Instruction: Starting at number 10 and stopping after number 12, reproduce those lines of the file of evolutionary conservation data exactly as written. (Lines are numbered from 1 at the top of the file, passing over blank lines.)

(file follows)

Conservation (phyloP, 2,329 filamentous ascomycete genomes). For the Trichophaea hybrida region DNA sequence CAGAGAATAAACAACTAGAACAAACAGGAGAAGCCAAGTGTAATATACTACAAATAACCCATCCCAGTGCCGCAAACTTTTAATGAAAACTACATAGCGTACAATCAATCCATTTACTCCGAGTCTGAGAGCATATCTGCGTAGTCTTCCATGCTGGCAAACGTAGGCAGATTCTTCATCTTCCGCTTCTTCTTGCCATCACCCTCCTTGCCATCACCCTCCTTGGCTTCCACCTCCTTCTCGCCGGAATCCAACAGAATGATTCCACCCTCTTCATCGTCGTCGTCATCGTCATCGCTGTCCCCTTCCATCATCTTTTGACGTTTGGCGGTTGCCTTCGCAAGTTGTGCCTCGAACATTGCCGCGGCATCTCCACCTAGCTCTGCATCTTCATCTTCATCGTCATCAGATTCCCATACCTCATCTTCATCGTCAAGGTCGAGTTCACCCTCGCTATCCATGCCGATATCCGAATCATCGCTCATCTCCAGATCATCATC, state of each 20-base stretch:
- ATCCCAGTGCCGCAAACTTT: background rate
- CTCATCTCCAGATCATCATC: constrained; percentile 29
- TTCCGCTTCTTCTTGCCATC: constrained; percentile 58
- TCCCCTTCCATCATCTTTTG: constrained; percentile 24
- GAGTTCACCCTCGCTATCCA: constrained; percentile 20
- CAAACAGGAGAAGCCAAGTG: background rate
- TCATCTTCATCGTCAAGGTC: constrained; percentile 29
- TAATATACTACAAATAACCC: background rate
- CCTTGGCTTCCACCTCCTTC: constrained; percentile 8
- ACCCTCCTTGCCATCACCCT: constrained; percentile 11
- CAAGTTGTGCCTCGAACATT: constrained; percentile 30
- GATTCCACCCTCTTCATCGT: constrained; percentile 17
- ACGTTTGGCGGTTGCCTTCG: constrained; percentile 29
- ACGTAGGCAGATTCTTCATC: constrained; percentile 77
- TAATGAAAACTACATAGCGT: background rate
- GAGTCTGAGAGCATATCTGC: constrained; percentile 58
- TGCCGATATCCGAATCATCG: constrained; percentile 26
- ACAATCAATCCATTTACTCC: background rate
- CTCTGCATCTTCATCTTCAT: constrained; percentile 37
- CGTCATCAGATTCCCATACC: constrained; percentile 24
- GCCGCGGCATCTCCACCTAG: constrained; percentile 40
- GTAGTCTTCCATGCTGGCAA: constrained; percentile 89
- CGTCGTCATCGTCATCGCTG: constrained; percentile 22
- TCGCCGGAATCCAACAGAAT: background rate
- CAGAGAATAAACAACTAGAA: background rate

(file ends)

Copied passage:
- CCTTGGCTTCCACCTCCTTC: constrained; percentile 8
- ACCCTCCTTGCCATCACCCT: constrained; percentile 11
- CAAGTTGTGCCTCGAACATT: constrained; percentile 30